What Makes an “Exotic” Flavor?

Just because it’s exotic for you, it doesn’t have to be for everyone else

Adam K
One Table, One World

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Photo by Chad Montano on Unsplash

I was listening to the radio the other day and heard a chicken wing shop advertisement talking about the variety of flavors they had at their shop.

They started by introducing the traditional flavors all chicken wing shops have (buffalo, garlic chili, bbq, etc.), then they went into the “exotic flavors” they had for the adventurous people.

Siracha honey chicken wings were on their menu of exotic flavors.

How is this an exotic flavor? Who is this flavor exotic for?

It can’t be exotic for the Asian American listeners of the program. Saracha is a sauce we put on everything from sandwiches to meat dishes. Sandwiches with a bit of saracha sauce. Fried chicken with saracha. Pizza with saracha. Noodles with saracha. Anything savory can go well with a generous amount of saracha on top of it.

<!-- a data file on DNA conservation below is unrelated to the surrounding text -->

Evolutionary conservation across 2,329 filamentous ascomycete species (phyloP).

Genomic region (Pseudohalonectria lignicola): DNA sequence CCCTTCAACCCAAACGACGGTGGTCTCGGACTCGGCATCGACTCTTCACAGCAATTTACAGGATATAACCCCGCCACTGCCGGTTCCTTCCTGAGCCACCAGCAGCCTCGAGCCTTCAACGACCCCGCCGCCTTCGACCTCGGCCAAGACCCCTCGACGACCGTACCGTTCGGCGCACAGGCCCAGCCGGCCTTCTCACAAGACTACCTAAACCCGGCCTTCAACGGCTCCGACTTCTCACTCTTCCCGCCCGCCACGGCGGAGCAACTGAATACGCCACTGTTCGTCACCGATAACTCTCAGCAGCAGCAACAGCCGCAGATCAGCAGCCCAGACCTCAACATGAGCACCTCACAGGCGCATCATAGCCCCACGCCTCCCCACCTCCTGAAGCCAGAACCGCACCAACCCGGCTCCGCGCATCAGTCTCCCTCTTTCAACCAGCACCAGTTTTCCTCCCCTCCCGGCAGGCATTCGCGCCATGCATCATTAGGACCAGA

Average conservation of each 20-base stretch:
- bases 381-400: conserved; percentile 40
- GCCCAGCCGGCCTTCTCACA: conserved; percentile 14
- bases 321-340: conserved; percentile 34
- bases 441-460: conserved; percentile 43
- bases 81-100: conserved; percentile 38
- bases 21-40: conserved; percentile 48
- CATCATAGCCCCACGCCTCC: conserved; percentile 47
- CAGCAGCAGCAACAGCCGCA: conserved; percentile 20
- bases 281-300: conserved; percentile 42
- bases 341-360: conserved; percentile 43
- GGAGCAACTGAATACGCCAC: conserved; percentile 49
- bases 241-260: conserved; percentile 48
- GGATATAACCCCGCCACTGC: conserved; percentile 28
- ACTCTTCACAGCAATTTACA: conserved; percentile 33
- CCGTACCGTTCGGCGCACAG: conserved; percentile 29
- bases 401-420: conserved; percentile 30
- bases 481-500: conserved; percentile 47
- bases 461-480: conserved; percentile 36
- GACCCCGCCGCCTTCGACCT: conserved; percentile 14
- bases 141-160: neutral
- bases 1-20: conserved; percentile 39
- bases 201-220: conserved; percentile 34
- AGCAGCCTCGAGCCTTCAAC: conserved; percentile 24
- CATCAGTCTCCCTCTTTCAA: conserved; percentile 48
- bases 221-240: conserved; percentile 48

How can anyone eat anything without a bit of spice on it?

This advertisement may have been well-meaning, but it is obviously directed toward a specific audience who didn’t grow up with Asian flavors and mouth-numbing sauces.

It’s totally fine to direct your advertisement towards a specific audience, but maybe it can be done without “other-ing” a group of people and calling their very normal flavors “exotic”.

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Adam K
One Table, One World

Follower of Jesus. Husband. Father of two. Missionary. Foodie. Mdiv. Searching for a space to share, learn and grow.